May the peace of the Christmas Season touch your heart so you’ll be able to joyfully celebrate surrounded by all your loved ones.

    1. thanks Uta, I have those precious girls and their parents up here for Christmas, so will again feel the love in person. we are focusing on time together, not on presents

    1. it is a story of love. and it is so very sad for them all.

      I think death at christmas somehow seems even worse.
      And the mother and daughter shared a birthday (last week), She will never again look forward to her birthday

  2. Hard to imagine what the family is going through. Sadly, it will probably have the effect of putting a damper on this season for them from now on – I know that was the case with a cousin who got killed on a motorbike on the beach at Plet at Christmas many years ago.

  3. It is sad, and so very hard to bear. I still remember vividly the sadness of the first Christmas after my nearest (in age and philosophy) sister died in her mid thirties…

    1. we keep looking for them, especially siblings. it’s like losing a piece of yourself, and you don’t knwo wjhat to do every time you remember they are not there

  4. They’re fortunate enough to have a strong support system in place; they’re going to need it.
    As for your Christmas post, maybe you casn write about all the things that you’re thankful for.
    If not, just try to wrest whatever joy you can from the holidays this year.

    1. Hook, it was supposed to be a STORY, and all the story got bashed out of me by the news. Maybe I’ll post late in the week if when I re-read the story I think someone may enjoy it,

  5. Death, the undiscovered country. When someone steps over the border there they are irretrievably lost and that most heart-rending of things, a vacuum, moves in.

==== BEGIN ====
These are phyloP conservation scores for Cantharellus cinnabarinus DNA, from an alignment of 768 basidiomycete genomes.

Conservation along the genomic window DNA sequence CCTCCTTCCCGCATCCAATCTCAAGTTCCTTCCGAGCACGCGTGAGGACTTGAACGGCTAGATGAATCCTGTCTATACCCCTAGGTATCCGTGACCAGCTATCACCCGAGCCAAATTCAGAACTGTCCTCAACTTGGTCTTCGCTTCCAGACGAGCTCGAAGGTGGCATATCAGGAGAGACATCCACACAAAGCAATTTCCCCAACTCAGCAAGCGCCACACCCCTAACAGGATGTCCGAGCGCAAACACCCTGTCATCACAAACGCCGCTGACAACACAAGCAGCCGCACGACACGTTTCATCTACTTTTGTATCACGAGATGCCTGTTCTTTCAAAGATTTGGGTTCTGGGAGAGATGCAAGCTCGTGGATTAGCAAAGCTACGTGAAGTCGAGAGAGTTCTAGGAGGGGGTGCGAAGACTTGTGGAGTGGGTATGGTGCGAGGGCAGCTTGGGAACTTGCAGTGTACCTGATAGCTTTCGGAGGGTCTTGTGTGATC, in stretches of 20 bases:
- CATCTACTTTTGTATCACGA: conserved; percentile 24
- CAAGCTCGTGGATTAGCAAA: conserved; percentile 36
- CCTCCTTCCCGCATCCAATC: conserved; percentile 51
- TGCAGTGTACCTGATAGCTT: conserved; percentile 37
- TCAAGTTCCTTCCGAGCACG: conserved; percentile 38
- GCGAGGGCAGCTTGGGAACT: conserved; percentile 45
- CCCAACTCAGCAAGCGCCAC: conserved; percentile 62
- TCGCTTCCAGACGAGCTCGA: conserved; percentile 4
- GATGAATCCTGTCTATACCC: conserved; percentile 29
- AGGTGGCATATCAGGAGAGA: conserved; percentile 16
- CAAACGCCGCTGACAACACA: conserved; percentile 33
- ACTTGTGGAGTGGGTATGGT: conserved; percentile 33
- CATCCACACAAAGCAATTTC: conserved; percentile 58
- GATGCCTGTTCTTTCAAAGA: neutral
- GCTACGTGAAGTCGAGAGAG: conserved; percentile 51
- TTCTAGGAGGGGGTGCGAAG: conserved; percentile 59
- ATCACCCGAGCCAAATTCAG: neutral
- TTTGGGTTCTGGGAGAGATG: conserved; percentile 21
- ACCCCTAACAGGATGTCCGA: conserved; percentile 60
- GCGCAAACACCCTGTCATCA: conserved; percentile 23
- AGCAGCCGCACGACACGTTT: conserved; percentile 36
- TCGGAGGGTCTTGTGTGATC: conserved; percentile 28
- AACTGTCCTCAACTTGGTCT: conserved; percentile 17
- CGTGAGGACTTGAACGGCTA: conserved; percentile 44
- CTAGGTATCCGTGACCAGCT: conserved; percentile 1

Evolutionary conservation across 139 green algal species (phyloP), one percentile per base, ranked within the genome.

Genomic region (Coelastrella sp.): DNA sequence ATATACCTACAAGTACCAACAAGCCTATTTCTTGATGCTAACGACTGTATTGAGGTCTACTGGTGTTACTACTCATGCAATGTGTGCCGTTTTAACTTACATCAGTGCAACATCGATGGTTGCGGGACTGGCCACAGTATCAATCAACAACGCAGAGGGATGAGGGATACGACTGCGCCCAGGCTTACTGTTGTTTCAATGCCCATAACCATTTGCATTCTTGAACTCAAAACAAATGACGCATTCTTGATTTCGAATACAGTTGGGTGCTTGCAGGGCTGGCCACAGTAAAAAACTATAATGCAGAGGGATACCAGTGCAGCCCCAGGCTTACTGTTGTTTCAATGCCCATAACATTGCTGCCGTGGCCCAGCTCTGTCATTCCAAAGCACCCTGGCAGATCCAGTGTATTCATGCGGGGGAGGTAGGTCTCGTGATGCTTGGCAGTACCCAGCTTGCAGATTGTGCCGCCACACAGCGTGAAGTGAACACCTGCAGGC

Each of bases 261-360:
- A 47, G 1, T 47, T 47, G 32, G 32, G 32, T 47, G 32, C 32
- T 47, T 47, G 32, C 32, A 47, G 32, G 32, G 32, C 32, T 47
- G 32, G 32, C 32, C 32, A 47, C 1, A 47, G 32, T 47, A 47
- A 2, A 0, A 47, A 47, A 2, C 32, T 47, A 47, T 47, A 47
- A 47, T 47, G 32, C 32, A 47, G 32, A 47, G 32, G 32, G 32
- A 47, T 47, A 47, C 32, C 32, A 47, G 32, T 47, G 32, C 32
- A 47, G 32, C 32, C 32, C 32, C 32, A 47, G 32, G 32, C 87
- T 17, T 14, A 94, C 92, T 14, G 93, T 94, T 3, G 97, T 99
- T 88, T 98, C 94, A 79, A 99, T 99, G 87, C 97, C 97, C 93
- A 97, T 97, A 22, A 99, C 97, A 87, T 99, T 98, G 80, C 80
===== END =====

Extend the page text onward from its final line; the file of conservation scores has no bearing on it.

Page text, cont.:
I know death is part of life: I know all the ‘make-it-better’ wisdom, but little can touch that awful feeling of nothingness. I can only send out love to you all as you battle this most final of tragedies.

    1. THanks Kate, I posted on facebook so she could read support even from people who have never met her. Apparently at about 3am she can’t sleep and gets online. She has found all of the messages comforting

  6. How really sad. May God bless this family and all families suffering for whatever reason. I think the death of a child is the saddest thing in the whole world, Sidey.

  7. As a child growing up every Christmas my mom would have us watch A Christmas story. We loved it and sometimes even watched it when it was not Christmas. I think it is funny that every year it is popular and stores are still selling its merchandise. The movie has become a Christmas classic. I have so many favorites it is hard to tell which one part I like best. I have conviced my husband to watch it with me this year.
    Happy Holidays and thanks for your post!

Leave a Reply

Fill in your details below or click an icon to log in:

WordPress.com Logo

You are commenting using your WordPress.com account. Log Out /  Change )

Twitter picture

You are commenting using your Twitter account. Log Out /  Change )

Facebook photo

You are commenting using your Facebook account. Log Out /  Change )

Connecting to %s